A patient-centred instrument for assessment of quality of breast cancer care: Results of a pilot questionnaire

Article (PDF Available)inQuality and Safety in Health Care 19(6):e40 · December 2010with42 Reads
DOI: 10.1136/qshc.2007.025890 · Source: PubMed
In several breast cancer research environments, there was a need to develop a questionnaire that would (1) provide data on how breast cancer patients experience healthcare services, (2) address issues corresponding with patients' needs and expectations and (3) produce useful data for quality assessment and improvement projects aimed at breast cancer care. This article describes the first part of the quantitative process of item selection, instrument construction and optimisation based on the results of a pilot questionnaire. Based on qualitative research, a pilot questionnaire with items formulated as "performance" and "importance" statements was developed and sent to all breast cancer patients operated on in the previous 3-15 months in five participating hospitals. Reduction criteria, exploratory factor analysis and reliability analysis were used as part of the process of instrument optimisation. Of the 637 questionnaires sent out, 299 (47%) were returned and 276 (43%) were used for analyses. Out of the 72 quality items included in the pilot questionnaire, 42 items did not meet the inclusion criteria for the revised version. The remaining items refer to the factors patient education regarding aspects related to postoperative treatment, services by the breast nurse, services by the surgeon, patient education regarding activities at home and patient education regarding aspects related to preoperative treatment (Cronbach α = 0.70-0.89). In this study, the number of items to be included in the self-administered questionnaire was reduced. The resulting set of items that determines patients' perceptions on quality of breast cancer care is easy to complete and enables anonymous responses. Further research can be aimed at establishing the reliability of the current questionnaire.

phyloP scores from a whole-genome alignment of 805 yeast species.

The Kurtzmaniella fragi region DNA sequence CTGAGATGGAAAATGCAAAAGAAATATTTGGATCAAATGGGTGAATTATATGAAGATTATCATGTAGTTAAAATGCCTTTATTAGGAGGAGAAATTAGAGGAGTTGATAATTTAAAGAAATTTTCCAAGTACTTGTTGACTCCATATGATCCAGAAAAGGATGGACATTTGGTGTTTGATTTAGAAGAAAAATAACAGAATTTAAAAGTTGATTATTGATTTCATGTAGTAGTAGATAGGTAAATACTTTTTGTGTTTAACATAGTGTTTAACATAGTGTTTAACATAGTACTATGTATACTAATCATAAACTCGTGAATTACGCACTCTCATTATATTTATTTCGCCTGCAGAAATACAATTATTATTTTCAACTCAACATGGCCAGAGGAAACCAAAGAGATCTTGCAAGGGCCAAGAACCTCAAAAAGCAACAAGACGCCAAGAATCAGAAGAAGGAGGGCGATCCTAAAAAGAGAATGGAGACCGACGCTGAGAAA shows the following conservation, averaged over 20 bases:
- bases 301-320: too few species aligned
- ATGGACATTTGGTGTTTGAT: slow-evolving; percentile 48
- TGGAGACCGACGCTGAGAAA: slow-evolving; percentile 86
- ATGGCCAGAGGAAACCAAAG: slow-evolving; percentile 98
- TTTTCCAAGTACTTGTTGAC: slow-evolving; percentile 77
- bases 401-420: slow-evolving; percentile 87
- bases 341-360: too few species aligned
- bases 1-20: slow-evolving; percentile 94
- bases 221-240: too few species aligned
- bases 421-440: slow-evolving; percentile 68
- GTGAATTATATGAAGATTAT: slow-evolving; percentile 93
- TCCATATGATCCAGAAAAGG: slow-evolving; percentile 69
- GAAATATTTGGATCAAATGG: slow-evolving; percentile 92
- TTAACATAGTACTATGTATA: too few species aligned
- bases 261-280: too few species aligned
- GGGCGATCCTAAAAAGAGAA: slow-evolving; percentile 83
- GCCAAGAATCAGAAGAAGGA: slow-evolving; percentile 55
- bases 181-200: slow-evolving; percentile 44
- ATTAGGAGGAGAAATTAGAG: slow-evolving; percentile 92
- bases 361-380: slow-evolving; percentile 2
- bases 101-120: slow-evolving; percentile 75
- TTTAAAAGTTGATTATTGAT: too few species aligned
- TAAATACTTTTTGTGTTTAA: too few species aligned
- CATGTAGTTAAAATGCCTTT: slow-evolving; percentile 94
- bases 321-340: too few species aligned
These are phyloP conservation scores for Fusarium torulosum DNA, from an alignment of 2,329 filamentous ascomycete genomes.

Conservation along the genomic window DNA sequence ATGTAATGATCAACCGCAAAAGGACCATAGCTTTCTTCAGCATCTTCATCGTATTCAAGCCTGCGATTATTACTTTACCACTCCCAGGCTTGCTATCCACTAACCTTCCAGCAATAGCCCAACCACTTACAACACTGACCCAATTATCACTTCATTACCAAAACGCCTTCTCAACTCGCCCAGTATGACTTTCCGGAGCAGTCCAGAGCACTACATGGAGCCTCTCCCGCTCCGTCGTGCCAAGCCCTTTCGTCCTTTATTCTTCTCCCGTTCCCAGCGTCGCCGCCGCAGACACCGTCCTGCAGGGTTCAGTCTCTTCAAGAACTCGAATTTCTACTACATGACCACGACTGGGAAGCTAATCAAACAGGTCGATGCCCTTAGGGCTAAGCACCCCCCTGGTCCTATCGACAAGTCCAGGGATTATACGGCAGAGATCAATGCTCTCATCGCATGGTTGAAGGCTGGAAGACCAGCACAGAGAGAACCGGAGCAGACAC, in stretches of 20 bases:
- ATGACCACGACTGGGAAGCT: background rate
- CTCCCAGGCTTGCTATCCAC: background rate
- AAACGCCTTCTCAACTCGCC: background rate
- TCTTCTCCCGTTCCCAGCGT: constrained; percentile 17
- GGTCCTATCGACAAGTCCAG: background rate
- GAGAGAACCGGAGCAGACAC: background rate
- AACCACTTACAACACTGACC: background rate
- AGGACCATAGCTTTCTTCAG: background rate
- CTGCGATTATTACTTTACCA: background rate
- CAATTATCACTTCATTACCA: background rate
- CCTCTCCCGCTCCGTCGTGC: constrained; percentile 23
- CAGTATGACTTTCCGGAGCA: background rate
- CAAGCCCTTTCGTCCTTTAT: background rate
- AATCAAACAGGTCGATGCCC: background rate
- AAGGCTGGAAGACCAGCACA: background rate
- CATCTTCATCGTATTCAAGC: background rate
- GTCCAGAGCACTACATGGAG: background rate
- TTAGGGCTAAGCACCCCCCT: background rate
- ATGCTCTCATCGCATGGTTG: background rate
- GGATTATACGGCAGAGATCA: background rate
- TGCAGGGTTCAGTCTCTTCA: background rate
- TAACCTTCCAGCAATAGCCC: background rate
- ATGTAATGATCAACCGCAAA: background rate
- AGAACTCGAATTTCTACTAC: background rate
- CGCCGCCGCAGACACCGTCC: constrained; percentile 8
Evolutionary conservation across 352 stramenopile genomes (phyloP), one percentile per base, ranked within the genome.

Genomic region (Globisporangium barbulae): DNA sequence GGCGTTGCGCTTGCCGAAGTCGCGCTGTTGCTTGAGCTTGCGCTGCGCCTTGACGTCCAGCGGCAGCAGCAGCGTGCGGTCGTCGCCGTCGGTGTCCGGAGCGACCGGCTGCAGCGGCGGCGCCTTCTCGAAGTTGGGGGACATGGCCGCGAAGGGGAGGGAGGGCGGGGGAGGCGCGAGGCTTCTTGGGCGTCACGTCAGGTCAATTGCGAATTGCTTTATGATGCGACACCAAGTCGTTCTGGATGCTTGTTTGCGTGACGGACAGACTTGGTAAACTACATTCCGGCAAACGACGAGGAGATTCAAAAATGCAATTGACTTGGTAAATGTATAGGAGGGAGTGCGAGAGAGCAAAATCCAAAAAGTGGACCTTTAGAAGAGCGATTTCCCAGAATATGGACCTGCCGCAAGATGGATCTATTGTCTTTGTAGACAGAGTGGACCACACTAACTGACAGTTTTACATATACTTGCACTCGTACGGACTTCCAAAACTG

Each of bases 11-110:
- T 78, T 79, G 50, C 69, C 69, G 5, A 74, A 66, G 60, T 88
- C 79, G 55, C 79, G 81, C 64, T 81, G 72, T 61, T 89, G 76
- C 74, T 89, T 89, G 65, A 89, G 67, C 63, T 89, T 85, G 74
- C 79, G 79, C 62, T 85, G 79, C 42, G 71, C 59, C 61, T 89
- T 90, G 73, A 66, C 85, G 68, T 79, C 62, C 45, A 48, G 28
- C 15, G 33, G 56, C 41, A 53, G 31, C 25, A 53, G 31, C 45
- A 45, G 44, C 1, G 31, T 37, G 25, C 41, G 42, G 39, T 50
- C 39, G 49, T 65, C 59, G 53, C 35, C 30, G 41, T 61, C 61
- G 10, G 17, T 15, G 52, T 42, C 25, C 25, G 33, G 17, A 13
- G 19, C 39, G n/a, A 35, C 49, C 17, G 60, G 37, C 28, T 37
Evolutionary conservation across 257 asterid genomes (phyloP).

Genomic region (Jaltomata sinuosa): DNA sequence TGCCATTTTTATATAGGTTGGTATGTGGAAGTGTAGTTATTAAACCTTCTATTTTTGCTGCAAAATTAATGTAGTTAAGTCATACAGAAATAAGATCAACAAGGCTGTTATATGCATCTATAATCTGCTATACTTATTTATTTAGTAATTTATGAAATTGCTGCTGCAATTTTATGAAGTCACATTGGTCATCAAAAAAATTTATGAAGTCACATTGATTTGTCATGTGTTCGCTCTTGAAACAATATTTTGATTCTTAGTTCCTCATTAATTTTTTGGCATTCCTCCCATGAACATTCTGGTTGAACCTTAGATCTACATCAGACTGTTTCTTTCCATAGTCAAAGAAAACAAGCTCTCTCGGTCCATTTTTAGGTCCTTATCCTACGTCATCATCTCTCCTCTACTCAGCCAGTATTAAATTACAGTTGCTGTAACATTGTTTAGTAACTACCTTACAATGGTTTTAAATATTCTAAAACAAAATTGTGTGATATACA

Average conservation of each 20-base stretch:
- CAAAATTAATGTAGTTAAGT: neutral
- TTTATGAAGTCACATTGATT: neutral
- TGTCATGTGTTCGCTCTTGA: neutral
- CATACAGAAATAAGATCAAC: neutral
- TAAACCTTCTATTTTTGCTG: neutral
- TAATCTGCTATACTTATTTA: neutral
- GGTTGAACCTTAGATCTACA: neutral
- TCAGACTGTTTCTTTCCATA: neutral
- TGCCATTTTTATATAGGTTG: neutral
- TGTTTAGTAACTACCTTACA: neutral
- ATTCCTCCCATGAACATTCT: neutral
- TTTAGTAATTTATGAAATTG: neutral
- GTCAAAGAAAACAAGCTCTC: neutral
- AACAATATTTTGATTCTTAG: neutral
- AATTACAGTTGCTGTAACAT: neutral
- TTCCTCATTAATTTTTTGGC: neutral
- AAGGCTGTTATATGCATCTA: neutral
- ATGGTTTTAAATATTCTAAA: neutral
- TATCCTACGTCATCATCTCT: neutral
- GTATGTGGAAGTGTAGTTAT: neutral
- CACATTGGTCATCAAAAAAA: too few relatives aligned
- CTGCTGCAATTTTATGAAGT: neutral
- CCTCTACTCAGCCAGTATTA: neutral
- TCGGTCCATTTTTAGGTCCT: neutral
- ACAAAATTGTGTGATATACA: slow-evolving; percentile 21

• "Haematological cancer survivors perceived respectful communication as an area of high quality care. This is consistent with evidence that most cancer patients thought doctors and nurses were empathetic [23], respectful [24,25], friendly to them [23] and family and friends [25] and communicated clearly [23]. Haematological cancer survivors also considered treatment delivery to be of high quality. "
    [Show abstract] [Hide abstract] ABSTRACT: Patient-reported outcome measures (PROMs) that assess the quality of patient-centred cancer care have failed to measure all six patient-centredness dimensions endorsed by the Institute of Medicine (IOM). This study is the first to use the Quality of Patient-Centered Cancer Care (QPCCC) measure that covers all six IOM patient-centredness dimensions to examine haematological cancer survivors' perceptions of care and characteristics associated with perceived quality of care. Haematological cancer survivors diagnosed in the last 6 years and aged 18-80 years were recruited from two Australian state population-based cancer registries. Survivors were mailed the 48-item QPCCC measure. Overall, 545 haematological cancer survivors completed the measure. Areas of care most commonly identified as delivered were hospital staff showing respect to survivors (93%) and making sure the correct treatment was received (93%). Aspects of care most frequently nominated as not delivered were hospital staff helping family and friends (34%) or the survivor (32%) to find other people with similar experiences to talk to. Characteristics associated with survivors perceiving higher quality care was delivered included being employed, having private health insurance, being younger, a Non-Hodgkin lymphoma diagnosis and more recent diagnosis. Being depressed or stressed was associated with perceived lower quality of care. Provision of peer support programs that allow haematological cancer survivors and families and friends to talk to others in similar situations could be improved. Using PROMs to identify areas where cancer survivors perceive improvements are needed is essential to quality improvement efforts. Copyright © 2014 John Wiley & Sons, Ltd. Copyright © 2014 John Wiley & Sons, Ltd.
    Article · Dec 2014
    • "The type of response scales varied across the different instruments. The number of IOM-endorsed patient-centred care dimensions [1] that were included in each measure were as follows: two measures included one dimension [35,54], two measures had two dimensions [42,46], seven measures had three dimensions [34,39,41,47,48,50,55], five measures had four dimensions [32,33,37,49,53], and four measures had five dimensions [38,43,44,52]. Only one measure, the Indicators (Non-small Cell Lung Cancer) measure, covered all six dimensions of patient-centred care [40]. "